A rare, chilling glimpse inside the totalitarian regime of North
Korea.Kim's tragic tale of his six-year imprisonment and
death-defying escape was transcribed and translated by Suk-Young
(Theater and Dance/Univ. of California, Santa Barbara), who met the
author at a human-rights conference at Cornell University in 2004.
Gracefully recounted without embellishment, Kim's story is an
example of the profound inhumanity and absurdity of the Communist
dictatorship of Kim Il-sung and son Kim Jong-il. Born in 1950, Kim
was sent to an orphanage in Pyongyang and was eventually adopted,
at age nine, by a powerful couple in the Korean Workers' Party who
eagerly answered the call by the Great Leader to shelter the
orphans of the civil war. Only much later, after distinguishing
himself in military school and as a trader in foreign currency, did
Kim learn that his real mother had purposefully placed him in the
orphanage to disguise the fact that Kim's father had been executed
as a spy for the Americans during the Korean War. A routine check
of his background for promotion revealed the truth of his
parentage, and Kim, despite his exemplary career and lifelong
loyalty to his country, was hauled away from his wife and children
in 1993. He was incarcerated in the slave-labor coal mines of Camp
Nos. 14 and 18, within the kwanliso system that housed thousands of
prisoners in secluded areas of North Korea. Slow starvation, hard
labor and extreme conditions meant certain death. Realizing that he
had nothing to lose, he escaped by hiding in one of the coal cars
on the train heading north. The tales of his subsequent perilous
journey to the Chinese border and flight to Mongolia are
astonishing.Thanks to Kim's courageous testimony, as the translator
notes in an excellent contextual introduction, knowledge of these
camps has been exposed to the outside world. (Kirkus Reviews)
Kim Yong shares his harrowing account of life in a labor camp--a
singularly despairing form of torture carried out by the secret
state. Although it is known that gulags exist in North Korea,
little information is available about their organization and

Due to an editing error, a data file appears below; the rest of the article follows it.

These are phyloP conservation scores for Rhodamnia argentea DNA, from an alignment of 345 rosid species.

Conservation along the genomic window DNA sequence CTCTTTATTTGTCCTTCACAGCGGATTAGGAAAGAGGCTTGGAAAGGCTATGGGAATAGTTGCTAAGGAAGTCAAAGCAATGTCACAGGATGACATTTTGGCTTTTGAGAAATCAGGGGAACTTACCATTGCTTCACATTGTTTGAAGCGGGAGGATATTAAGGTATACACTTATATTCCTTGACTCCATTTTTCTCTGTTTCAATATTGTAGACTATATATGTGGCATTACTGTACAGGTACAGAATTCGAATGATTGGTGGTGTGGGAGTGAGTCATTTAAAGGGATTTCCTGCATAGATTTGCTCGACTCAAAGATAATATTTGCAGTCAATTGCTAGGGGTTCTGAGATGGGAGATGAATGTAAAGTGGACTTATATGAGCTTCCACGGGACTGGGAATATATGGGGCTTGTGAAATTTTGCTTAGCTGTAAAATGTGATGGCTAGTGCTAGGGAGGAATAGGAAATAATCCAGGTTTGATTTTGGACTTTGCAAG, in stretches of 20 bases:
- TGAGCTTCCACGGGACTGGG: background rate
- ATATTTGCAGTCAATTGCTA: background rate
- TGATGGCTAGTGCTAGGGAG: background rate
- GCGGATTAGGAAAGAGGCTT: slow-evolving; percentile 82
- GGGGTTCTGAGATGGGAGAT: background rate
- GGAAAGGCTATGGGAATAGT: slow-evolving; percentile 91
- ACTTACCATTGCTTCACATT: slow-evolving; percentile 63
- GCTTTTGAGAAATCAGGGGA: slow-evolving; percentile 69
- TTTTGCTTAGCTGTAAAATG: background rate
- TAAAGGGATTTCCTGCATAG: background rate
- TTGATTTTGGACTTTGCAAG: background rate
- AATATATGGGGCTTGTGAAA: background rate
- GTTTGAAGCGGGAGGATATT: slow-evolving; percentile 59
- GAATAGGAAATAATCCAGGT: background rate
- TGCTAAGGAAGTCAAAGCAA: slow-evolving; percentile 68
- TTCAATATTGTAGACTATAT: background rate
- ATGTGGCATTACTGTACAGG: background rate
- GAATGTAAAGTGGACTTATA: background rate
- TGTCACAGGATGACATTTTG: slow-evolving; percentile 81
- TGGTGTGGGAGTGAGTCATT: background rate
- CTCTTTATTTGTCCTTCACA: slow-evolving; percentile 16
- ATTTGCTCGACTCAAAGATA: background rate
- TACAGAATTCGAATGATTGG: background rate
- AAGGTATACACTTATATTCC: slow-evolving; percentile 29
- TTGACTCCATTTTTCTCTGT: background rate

conduct, for prisoners rarely escape both incarceration and the
country alive. "Long Road Home" shares the remarkable story of one
such survivor, a former military official who spent six years in a
gulag and experienced firsthand the brutality of an unconscionable
As a lieutenant colonel in the North Korean army, Kim Yong
enjoyed unprecedented privilege in a society that closely monitored
its citizens. He owned an imported car and drove it freely
throughout the country. He also encountered corruption at all
levels, whether among party officials or Japanese trade partners,
and took note of the illicit benefits that were awarded to some and
cruelly denied to others.
When accusations of treason stripped Kim Yong of his position,
the loose distinction between those who prosper and those who
suffer under Kim Jong-il became painfully clear. Kim Yong was
thrown into a world of violence and terror, condemned to camp No.
14 in Hamkyeong province, North Korea's most notorious labor camp.
As he worked a constant shift 2,400 feet underground, daylight
became Kim's new luxury; as the months wore on, he became
intimately acquainted with political prisoners, subhuman camp
guards, and an apocalyptic famine that killed millions.
After years of meticulous planning, and with the help of old
friends, Kim escaped and came to the United States via China,
Mongolia, and South Korea. Presented here for the first time in its
entirety, his story not only testifies to the atrocities being
committed behind North Korea's wall of silence, but it also
illuminates the daily struggle to maintain dignity and integrity in
the face of unbelievable odds. Like the work of Solzhenitsyn, this
rare portrait tells a story of resilience as it reveals the dark
forms of oppression, torture, and ideological terror at work in our
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